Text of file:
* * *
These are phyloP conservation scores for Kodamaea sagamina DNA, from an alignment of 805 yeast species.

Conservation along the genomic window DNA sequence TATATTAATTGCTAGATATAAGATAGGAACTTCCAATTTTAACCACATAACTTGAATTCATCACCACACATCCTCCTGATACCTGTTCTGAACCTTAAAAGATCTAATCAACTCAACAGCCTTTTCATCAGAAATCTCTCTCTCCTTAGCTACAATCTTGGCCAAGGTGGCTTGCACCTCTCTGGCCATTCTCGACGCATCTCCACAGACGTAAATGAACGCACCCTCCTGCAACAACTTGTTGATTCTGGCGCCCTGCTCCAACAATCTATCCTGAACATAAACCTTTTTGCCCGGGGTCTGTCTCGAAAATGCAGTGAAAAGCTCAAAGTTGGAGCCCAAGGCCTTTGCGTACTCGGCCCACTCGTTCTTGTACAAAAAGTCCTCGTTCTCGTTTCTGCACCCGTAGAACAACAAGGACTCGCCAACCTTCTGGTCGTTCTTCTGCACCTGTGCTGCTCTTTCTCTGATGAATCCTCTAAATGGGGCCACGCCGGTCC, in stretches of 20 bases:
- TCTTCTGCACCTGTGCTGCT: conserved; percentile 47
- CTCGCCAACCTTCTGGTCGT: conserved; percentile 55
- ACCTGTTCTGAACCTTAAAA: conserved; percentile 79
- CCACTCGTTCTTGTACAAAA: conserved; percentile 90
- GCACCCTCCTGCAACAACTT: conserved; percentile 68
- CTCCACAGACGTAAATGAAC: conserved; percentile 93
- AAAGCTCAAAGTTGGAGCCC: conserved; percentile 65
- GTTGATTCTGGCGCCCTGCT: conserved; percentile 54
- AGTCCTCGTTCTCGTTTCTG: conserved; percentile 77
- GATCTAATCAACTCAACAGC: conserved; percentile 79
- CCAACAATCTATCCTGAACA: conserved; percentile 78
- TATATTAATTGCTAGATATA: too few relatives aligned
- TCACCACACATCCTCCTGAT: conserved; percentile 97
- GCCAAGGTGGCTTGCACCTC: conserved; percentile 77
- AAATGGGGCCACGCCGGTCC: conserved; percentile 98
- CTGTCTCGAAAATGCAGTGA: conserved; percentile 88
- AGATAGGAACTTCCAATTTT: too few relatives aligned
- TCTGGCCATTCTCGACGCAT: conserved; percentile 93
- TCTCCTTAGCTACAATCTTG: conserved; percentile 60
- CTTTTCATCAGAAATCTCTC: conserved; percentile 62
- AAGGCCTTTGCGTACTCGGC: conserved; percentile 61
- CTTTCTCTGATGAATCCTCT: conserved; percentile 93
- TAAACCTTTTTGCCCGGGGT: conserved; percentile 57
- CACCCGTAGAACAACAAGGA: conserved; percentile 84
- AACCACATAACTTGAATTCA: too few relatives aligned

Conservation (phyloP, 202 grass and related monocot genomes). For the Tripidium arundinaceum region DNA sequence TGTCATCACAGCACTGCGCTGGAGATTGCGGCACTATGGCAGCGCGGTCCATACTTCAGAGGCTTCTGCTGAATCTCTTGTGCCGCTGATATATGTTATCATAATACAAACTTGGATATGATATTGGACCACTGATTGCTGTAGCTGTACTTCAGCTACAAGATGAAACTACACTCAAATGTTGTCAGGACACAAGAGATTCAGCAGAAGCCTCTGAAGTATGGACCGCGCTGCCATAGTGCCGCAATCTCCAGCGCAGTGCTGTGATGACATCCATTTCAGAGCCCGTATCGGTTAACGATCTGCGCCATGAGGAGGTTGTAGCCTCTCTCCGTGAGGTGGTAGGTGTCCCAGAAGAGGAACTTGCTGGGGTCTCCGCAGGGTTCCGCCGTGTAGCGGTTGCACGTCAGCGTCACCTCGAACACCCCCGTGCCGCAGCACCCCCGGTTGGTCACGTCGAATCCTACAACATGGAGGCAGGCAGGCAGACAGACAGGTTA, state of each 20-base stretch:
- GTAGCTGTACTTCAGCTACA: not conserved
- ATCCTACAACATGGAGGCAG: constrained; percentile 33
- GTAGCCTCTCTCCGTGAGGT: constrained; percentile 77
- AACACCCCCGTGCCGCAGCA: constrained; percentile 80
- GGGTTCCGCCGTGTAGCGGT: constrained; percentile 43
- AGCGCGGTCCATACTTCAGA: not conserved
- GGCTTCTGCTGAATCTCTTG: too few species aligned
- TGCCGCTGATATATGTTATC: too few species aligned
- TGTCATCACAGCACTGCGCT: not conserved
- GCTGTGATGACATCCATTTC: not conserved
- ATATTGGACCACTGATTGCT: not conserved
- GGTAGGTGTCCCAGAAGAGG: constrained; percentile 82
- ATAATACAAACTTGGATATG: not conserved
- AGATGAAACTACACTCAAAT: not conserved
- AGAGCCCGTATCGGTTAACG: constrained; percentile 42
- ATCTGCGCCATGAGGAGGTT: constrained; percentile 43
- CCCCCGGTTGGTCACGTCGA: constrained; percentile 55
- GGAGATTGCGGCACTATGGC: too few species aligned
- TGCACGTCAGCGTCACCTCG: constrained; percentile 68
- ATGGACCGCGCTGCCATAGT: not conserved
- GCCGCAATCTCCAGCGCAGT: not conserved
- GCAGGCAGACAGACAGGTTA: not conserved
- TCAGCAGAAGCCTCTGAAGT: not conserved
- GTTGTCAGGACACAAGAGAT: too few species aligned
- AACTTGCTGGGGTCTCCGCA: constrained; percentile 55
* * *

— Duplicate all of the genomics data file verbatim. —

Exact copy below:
These are phyloP conservation scores for Kodamaea sagamina DNA, from an alignment of 805 yeast species.

Conservation along the genomic window DNA sequence TATATTAATTGCTAGATATAAGATAGGAACTTCCAATTTTAACCACATAACTTGAATTCATCACCACACATCCTCCTGATACCTGTTCTGAACCTTAAAAGATCTAATCAACTCAACAGCCTTTTCATCAGAAATCTCTCTCTCCTTAGCTACAATCTTGGCCAAGGTGGCTTGCACCTCTCTGGCCATTCTCGACGCATCTCCACAGACGTAAATGAACGCACCCTCCTGCAACAACTTGTTGATTCTGGCGCCCTGCTCCAACAATCTATCCTGAACATAAACCTTTTTGCCCGGGGTCTGTCTCGAAAATGCAGTGAAAAGCTCAAAGTTGGAGCCCAAGGCCTTTGCGTACTCGGCCCACTCGTTCTTGTACAAAAAGTCCTCGTTCTCGTTTCTGCACCCGTAGAACAACAAGGACTCGCCAACCTTCTGGTCGTTCTTCTGCACCTGTGCTGCTCTTTCTCTGATGAATCCTCTAAATGGGGCCACGCCGGTCC, in stretches of 20 bases:
- TCTTCTGCACCTGTGCTGCT: conserved; percentile 47
- CTCGCCAACCTTCTGGTCGT: conserved; percentile 55
- ACCTGTTCTGAACCTTAAAA: conserved; percentile 79
- CCACTCGTTCTTGTACAAAA: conserved; percentile 90
- GCACCCTCCTGCAACAACTT: conserved; percentile 68
- CTCCACAGACGTAAATGAAC: conserved; percentile 93
- AAAGCTCAAAGTTGGAGCCC: conserved; percentile 65
- GTTGATTCTGGCGCCCTGCT: conserved; percentile 54
- AGTCCTCGTTCTCGTTTCTG: conserved; percentile 77
- GATCTAATCAACTCAACAGC: conserved; percentile 79
- CCAACAATCTATCCTGAACA: conserved; percentile 78
- TATATTAATTGCTAGATATA: too few relatives aligned
- TCACCACACATCCTCCTGAT: conserved; percentile 97
- GCCAAGGTGGCTTGCACCTC: conserved; percentile 77
- AAATGGGGCCACGCCGGTCC: conserved; percentile 98
- CTGTCTCGAAAATGCAGTGA: conserved; percentile 88
- AGATAGGAACTTCCAATTTT: too few relatives aligned
- TCTGGCCATTCTCGACGCAT: conserved; percentile 93
- TCTCCTTAGCTACAATCTTG: conserved; percentile 60
- CTTTTCATCAGAAATCTCTC: conserved; percentile 62
- AAGGCCTTTGCGTACTCGGC: conserved; percentile 61
- CTTTCTCTGATGAATCCTCT: conserved; percentile 93
- TAAACCTTTTTGCCCGGGGT: conserved; percentile 57
- CACCCGTAGAACAACAAGGA: conserved; percentile 84
- AACCACATAACTTGAATTCA: too few relatives aligned

Conservation (phyloP, 202 grass and related monocot genomes). For the Tripidium arundinaceum region DNA sequence TGTCATCACAGCACTGCGCTGGAGATTGCGGCACTATGGCAGCGCGGTCCATACTTCAGAGGCTTCTGCTGAATCTCTTGTGCCGCTGATATATGTTATCATAATACAAACTTGGATATGATATTGGACCACTGATTGCTGTAGCTGTACTTCAGCTACAAGATGAAACTACACTCAAATGTTGTCAGGACACAAGAGATTCAGCAGAAGCCTCTGAAGTATGGACCGCGCTGCCATAGTGCCGCAATCTCCAGCGCAGTGCTGTGATGACATCCATTTCAGAGCCCGTATCGGTTAACGATCTGCGCCATGAGGAGGTTGTAGCCTCTCTCCGTGAGGTGGTAGGTGTCCCAGAAGAGGAACTTGCTGGGGTCTCCGCAGGGTTCCGCCGTGTAGCGGTTGCACGTCAGCGTCACCTCGAACACCCCCGTGCCGCAGCACCCCCGGTTGGTCACGTCGAATCCTACAACATGGAGGCAGGCAGGCAGACAGACAGGTTA, state of each 20-base stretch:
- GTAGCTGTACTTCAGCTACA: not conserved
- ATCCTACAACATGGAGGCAG: constrained; percentile 33
- GTAGCCTCTCTCCGTGAGGT: constrained; percentile 77
- AACACCCCCGTGCCGCAGCA: constrained; percentile 80
- GGGTTCCGCCGTGTAGCGGT: constrained; percentile 43
- AGCGCGGTCCATACTTCAGA: not conserved
- GGCTTCTGCTGAATCTCTTG: too few species aligned
- TGCCGCTGATATATGTTATC: too few species aligned
- TGTCATCACAGCACTGCGCT: not conserved
- GCTGTGATGACATCCATTTC: not conserved
- ATATTGGACCACTGATTGCT: not conserved
- GGTAGGTGTCCCAGAAGAGG: constrained; percentile 82
- ATAATACAAACTTGGATATG: not conserved
- AGATGAAACTACACTCAAAT: not conserved
- AGAGCCCGTATCGGTTAACG: constrained; percentile 42
- ATCTGCGCCATGAGGAGGTT: constrained; percentile 43
- CCCCCGGTTGGTCACGTCGA: constrained; percentile 55
- GGAGATTGCGGCACTATGGC: too few species aligned
- TGCACGTCAGCGTCACCTCG: constrained; percentile 68
- ATGGACCGCGCTGCCATAGT: not conserved
- GCCGCAATCTCCAGCGCAGT: not conserved
- GCAGGCAGACAGACAGGTTA: not conserved
- TCAGCAGAAGCCTCTGAAGT: not conserved
- GTTGTCAGGACACAAGAGAT: too few species aligned
- AACTTGCTGGGGTCTCCGCA: constrained; percentile 55